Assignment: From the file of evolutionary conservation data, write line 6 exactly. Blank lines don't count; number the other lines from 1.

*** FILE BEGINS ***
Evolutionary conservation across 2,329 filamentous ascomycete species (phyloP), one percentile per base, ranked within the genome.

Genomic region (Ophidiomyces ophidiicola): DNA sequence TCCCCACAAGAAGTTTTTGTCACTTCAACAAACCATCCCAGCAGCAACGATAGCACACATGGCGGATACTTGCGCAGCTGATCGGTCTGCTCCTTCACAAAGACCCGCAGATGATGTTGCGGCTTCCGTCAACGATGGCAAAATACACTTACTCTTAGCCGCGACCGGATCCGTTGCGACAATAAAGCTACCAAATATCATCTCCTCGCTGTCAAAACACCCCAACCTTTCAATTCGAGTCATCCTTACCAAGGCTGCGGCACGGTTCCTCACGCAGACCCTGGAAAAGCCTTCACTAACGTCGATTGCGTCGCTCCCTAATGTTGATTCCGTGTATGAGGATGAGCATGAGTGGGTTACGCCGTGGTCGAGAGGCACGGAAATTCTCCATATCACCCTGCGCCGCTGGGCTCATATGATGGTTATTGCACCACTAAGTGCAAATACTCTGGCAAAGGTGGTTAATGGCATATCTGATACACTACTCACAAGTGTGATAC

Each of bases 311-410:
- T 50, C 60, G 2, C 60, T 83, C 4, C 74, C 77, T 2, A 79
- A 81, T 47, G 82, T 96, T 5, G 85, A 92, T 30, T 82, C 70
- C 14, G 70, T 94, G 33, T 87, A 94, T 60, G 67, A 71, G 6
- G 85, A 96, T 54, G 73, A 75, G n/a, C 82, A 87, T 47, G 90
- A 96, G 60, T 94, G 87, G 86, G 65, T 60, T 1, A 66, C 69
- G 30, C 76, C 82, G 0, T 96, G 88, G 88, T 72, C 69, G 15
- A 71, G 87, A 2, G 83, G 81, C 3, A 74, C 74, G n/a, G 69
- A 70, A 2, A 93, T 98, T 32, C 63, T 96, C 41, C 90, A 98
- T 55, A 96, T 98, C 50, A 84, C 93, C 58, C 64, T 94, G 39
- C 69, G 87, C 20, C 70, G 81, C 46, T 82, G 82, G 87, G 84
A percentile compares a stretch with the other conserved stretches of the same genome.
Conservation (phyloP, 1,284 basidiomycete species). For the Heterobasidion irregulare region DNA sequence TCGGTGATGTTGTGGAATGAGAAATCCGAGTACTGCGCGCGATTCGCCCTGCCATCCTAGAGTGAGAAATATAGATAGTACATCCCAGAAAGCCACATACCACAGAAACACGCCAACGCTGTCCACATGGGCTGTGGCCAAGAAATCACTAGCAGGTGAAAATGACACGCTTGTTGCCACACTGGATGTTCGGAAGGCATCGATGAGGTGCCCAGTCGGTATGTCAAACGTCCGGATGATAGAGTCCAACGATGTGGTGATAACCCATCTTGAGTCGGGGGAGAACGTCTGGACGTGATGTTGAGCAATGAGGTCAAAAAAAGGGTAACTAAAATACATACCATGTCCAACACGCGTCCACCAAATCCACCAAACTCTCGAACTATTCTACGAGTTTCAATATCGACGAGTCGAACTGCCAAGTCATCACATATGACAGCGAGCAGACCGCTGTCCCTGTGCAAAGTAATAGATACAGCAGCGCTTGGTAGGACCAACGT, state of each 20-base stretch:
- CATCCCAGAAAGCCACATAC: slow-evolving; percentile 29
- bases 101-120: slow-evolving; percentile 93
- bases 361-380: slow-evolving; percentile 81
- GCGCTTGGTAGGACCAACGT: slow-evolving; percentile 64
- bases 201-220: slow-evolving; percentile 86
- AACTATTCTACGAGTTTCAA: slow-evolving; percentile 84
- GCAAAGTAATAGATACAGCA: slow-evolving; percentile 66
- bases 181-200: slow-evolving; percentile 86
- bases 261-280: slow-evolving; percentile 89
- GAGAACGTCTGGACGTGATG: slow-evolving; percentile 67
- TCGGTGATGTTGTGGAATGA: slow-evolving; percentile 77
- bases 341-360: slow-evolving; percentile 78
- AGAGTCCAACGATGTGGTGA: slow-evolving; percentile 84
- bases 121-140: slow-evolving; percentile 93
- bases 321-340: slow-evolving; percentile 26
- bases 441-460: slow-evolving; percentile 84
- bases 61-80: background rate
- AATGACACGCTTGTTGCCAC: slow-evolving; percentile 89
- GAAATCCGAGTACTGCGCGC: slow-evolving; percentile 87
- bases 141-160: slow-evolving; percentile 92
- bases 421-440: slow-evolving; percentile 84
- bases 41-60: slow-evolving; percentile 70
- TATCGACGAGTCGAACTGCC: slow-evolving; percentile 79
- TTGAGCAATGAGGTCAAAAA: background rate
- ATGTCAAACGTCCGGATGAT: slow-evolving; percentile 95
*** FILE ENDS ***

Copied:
- C 14, G 70, T 94, G 33, T 87, A 94, T 60, G 67, A 71, G 6